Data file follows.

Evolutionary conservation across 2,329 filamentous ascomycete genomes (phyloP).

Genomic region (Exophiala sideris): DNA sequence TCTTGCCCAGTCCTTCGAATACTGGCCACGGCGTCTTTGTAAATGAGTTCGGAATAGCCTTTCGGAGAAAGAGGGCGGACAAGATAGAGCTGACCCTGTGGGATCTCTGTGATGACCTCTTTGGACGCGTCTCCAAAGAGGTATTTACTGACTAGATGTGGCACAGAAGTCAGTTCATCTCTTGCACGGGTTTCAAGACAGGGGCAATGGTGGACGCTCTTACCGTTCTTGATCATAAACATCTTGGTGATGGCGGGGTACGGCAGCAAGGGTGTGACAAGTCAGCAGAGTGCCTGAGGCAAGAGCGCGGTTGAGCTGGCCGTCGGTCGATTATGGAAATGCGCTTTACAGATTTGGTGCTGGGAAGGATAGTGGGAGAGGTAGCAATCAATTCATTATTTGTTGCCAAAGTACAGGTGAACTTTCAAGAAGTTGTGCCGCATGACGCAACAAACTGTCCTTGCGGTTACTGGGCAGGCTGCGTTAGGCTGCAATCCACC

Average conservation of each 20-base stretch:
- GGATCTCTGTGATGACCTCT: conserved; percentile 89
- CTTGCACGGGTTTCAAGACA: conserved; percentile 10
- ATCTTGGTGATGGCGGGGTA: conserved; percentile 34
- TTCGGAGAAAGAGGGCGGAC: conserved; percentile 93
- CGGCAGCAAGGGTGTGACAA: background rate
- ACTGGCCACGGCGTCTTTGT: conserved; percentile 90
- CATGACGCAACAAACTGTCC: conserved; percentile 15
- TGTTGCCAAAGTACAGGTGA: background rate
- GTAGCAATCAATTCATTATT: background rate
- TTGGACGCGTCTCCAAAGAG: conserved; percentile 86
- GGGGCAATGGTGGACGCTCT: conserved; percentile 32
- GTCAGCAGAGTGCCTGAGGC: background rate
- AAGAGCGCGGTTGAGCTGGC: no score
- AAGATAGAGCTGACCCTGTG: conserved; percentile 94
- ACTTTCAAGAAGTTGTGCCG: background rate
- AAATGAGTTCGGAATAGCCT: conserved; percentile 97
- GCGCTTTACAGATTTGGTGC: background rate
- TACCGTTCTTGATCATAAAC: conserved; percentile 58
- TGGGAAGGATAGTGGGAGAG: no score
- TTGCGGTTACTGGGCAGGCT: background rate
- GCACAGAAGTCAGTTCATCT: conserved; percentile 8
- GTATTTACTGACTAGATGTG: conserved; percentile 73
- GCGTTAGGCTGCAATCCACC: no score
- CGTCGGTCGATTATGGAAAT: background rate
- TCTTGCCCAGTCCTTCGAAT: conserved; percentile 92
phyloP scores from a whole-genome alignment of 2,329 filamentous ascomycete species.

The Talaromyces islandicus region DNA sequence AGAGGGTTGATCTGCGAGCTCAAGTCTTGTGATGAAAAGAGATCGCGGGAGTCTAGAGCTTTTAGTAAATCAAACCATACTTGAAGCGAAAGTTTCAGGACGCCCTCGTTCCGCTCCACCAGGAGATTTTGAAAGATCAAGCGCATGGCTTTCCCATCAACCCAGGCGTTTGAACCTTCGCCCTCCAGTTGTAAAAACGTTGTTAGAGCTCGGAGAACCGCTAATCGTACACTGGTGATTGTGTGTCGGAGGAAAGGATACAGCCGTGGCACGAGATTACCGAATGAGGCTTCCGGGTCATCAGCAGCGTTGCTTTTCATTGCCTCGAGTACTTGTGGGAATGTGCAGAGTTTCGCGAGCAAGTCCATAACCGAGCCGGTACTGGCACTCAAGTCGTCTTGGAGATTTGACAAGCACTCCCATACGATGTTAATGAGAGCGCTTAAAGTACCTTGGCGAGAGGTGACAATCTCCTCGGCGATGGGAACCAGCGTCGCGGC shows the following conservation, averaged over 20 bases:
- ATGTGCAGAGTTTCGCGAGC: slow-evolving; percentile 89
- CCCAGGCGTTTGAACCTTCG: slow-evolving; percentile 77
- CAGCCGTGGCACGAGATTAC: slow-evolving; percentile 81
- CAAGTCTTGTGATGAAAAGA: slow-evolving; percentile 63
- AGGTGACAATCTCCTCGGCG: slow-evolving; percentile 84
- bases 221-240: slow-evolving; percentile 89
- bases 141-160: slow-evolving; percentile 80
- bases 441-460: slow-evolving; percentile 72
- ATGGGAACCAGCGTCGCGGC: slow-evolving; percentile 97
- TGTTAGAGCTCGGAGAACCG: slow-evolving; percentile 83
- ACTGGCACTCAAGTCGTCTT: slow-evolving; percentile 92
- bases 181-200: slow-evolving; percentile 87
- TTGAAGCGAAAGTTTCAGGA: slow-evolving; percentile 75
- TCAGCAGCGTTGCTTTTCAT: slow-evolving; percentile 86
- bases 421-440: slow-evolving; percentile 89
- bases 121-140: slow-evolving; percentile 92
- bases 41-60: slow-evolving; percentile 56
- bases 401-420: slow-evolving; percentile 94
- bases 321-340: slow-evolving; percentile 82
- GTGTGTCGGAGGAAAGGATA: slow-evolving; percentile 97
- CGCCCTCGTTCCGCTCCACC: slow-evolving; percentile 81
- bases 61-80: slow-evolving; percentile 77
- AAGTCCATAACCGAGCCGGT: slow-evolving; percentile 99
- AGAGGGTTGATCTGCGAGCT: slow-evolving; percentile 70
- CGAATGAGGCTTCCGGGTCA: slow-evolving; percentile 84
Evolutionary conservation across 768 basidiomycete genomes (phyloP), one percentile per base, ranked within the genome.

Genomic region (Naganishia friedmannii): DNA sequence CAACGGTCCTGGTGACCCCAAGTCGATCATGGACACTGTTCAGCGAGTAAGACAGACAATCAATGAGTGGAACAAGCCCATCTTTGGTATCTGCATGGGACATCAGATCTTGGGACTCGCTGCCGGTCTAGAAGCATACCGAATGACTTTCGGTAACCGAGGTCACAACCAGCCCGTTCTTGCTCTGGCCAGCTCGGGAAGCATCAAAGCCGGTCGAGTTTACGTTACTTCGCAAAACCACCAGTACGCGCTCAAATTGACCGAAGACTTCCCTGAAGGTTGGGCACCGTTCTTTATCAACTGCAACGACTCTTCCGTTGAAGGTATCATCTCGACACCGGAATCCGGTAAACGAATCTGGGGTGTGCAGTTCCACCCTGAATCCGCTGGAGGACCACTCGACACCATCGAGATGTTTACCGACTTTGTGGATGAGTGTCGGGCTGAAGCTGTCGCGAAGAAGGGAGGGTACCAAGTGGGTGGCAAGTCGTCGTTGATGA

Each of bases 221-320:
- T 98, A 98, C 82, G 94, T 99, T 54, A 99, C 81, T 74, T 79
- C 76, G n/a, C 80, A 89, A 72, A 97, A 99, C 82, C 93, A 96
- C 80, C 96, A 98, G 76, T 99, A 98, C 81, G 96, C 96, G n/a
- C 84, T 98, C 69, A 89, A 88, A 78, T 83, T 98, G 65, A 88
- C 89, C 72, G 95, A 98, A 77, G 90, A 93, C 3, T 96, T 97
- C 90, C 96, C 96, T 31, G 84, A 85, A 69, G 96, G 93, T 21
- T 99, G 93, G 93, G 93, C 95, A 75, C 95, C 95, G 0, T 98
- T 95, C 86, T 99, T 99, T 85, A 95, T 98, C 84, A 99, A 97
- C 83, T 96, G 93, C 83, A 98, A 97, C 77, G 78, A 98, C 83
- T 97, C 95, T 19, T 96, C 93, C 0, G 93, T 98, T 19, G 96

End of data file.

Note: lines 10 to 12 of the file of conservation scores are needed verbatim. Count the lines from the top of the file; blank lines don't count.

- CATGACGCAACAAACTGTCC: conserved; percentile 15
- TGTTGCCAAAGTACAGGTGA: background rate
- GTAGCAATCAATTCATTATT: background rate